Conservatives haven’t been able to deny the facts at the heart of Gov. Chris Christie’s traffic scandal: Their own texts and emails show that top Christie staff shut down crucial lanes to the George Washington Bridge in apparent political retribution and then tried to cover up their plot. So far the right’s most reliable way to minimize the scandal has involved insisting President Obama or his top staff committed far worse deeds, and their favorite comparison is last year’s IRS controversy, in which it was first alleged that some agents targeted Tea Party groups for special scrutiny for ideological reasons.
In fact, the Wire found that the IRS scandal was mentioned 15 times on the big Sunday shows just this last weekend, by hosts and guests, more often than “Fort Lee.”
Sadly for conservatives, though, the FBI chose Tuesday night to make those comparisons a little tougher: It announced that no one will be prosecuted in the IRS mess, because it found that the Tea Party “targeting” was part of a larger, poorly executed effort to handle a flood of new political groups on the left and the right claiming exemptions. The ham-handed process represented bad management, not an ideological vendetta.
Bridgegate-IRS comparisons were always specious, and always relied on phony data. The New York Post’s John Podhoretz argued Saturday that the IRS scandal was ignored by the media, while Christie’s was hyped, because … liberal media. That’s been Rush Limbaugh’s line too.
Podhoretz also relied on a deeply dishonest Media Research Center study (is there any other kind?) showing that the three major networks devoted 44 times the coverage to Christie’s bridge scandal in just two days than they had to the IRS story in the last six months.
That study certainly indicted the networks – for failing to cover the IRS story as reams of information emerged that exonerated the administration of political wrongdoing. As Media Matters shows graphically, after weeks of five-alarm scandal coverage, network and cable attention subsided just as the truth came out: that the agency was struggling to keep up with an increase in political groups seeking tax exemption and was wrongly flagging all kinds of labels for extra attention – not just groups with “Tea Party” in their name but also “progressive” and “Occupy,” along with open source and pro-Palestinian organizations.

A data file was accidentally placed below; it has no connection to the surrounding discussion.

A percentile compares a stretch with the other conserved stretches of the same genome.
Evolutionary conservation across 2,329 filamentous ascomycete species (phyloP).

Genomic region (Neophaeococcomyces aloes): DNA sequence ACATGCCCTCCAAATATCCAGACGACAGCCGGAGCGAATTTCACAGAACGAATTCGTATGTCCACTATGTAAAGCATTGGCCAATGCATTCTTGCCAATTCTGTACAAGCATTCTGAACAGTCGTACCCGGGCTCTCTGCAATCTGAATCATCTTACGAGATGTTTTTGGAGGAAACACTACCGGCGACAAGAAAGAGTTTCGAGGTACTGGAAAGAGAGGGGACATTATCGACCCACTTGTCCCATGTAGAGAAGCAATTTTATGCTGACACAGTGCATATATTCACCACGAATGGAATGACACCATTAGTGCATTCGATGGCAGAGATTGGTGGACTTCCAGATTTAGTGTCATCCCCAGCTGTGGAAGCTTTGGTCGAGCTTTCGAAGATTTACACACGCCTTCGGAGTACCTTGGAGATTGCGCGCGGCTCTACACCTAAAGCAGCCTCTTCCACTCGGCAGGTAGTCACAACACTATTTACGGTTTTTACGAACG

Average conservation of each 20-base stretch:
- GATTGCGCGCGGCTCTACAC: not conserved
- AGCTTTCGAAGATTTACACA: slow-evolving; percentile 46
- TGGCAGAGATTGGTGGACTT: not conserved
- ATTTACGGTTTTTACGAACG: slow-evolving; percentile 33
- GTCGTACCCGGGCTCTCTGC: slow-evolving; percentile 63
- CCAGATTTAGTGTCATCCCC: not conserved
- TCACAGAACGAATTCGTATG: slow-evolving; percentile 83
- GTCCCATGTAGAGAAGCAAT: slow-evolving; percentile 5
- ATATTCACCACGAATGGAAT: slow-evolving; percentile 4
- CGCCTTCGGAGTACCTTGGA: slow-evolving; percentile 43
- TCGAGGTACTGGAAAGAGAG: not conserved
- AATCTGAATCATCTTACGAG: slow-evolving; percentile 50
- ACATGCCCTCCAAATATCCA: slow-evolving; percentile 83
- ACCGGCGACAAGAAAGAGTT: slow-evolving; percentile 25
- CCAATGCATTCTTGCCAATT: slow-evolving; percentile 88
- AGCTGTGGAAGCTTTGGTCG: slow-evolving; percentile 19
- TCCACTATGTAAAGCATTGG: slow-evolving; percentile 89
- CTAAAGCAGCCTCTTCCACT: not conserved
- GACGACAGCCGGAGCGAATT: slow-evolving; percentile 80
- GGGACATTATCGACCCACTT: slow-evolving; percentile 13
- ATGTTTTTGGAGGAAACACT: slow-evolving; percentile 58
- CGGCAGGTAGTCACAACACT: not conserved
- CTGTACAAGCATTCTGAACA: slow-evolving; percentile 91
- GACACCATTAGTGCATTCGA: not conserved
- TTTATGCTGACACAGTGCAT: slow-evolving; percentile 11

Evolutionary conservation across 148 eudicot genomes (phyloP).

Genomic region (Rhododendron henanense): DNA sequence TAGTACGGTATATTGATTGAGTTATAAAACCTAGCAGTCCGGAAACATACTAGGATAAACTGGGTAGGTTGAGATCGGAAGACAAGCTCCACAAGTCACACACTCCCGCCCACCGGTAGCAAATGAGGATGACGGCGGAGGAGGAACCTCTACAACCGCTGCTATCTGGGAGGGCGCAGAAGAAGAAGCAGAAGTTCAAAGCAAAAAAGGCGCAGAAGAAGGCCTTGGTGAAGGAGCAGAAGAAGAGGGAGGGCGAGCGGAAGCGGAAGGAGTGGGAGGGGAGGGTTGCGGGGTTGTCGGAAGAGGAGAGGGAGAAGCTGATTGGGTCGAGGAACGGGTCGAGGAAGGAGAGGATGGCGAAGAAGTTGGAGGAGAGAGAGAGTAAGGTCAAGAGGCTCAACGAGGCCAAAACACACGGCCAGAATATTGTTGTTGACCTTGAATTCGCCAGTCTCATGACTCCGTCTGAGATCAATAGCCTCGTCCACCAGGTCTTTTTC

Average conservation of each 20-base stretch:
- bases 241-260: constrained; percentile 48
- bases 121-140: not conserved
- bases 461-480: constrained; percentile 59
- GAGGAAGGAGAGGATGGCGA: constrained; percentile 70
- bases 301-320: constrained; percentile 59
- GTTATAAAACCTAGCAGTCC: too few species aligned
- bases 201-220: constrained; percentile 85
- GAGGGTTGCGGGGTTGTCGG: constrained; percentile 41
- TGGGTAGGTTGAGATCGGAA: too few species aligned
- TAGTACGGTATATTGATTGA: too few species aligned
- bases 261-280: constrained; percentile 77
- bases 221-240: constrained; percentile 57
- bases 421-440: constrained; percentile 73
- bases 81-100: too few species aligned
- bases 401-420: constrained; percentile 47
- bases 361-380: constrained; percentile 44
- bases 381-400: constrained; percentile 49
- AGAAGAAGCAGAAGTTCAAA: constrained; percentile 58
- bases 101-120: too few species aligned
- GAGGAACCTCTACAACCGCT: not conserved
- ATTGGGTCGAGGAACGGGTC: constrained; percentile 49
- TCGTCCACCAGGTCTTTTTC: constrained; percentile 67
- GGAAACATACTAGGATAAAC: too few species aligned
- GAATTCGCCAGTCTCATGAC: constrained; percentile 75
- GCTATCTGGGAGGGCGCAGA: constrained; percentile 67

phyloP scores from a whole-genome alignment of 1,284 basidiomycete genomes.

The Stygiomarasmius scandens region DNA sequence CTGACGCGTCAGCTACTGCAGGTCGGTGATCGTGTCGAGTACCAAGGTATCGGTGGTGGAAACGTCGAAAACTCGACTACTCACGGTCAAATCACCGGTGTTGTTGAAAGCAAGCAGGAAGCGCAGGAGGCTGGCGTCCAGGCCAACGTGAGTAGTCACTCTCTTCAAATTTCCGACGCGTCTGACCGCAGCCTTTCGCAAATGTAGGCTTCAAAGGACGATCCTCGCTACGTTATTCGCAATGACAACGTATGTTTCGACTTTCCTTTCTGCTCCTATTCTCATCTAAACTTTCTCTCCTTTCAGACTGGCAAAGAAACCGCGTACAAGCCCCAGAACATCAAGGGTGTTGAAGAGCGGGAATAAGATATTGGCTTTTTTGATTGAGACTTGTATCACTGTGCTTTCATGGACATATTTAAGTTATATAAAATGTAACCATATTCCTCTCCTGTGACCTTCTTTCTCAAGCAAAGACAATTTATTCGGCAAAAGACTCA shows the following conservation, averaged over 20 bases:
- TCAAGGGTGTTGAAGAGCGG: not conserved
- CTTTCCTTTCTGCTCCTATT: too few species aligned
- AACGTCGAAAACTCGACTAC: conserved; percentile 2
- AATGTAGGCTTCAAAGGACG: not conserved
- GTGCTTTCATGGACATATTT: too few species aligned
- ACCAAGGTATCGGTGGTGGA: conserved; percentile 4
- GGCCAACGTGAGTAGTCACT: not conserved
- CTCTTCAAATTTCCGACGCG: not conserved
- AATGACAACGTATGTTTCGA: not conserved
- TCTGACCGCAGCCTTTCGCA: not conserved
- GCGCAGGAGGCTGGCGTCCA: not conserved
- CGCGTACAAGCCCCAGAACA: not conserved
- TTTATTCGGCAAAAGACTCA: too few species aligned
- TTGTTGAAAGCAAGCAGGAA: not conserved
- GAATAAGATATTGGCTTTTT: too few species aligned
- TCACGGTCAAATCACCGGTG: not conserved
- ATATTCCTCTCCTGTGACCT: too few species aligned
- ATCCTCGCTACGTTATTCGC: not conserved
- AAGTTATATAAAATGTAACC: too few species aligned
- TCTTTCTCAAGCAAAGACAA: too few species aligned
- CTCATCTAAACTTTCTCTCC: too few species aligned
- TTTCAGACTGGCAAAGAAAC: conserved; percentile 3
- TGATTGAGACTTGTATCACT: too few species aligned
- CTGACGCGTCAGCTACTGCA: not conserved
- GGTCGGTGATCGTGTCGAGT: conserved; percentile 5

And of course, MRC deliberately skewed its research by comparing the last six months of IRS coverage to the week Christie’s scandal broke, when the IRS was big news eight months ago. In fact, in mid-May, the scandal dominated both network and cable news coverage along with print and online sources. Dartmouth's Brendan Nyhan showed how the stories preoccupied major papers and Politico for a while, but by the time information came out about progressive groups being included in the IRS dragnet, there was almost no coverage. What MRC's research actually shows is that the networks treated the Obama administration unfairly, by hyping the original IRS scandal charges, but then ignoring the evidence that emerged to exonerate the White House from claims it targeted its enemies. Thanks, Brent Bozell!
IRS-Bridgegate comparisons always struck me as ridiculous for another reason: There was never any kind of evidence linking President Obama and his top staff to the IRS mess. The only way the two problems would be directly comparable would be if we’d found that an Obama deputy chief of staff -- Rob Nabors, for instance – emailed a high White House appointee in the IRS to say: “Time for some tax problems for the Tea Party,” to which his IRS colleague answered, “Got it,” launching the Tea Party counterattack.
No such email exists because that never happened. Still, the right has never let the facts get in the way of its paranoid, self-pitying IRS delusion. They won’t let the FBI’s decision stop them either.
“It appears that the FBI is in the pocket of the Department of Justice and the White House,” Tea Party attorney Cleta Mitchell told World Net Daily. Rush Limbaugh railed against the FBI’s decision on Tuesday, too.
Rep. Darrell Issa isn’t satisfied either. "There is little reason for the American people to have confidence in this investigation,” he wrote in a letter to Holder.
So the IRS “scandal” will fade as investigations wrap up and conclude no deliberate wrongdoing. Not so with Christie’s scandal, where investigation is just beginning. Still, don’t expect the right to completely give up on the comparison, because of course, the media haven’t trumpeted the FBI’s decision not to prosecute anyone the way they did its decision to investigate the allegations of bias in the first place. The notion that the media protect this president is preposterous, but the right wails about it because it knows working the refs usually works.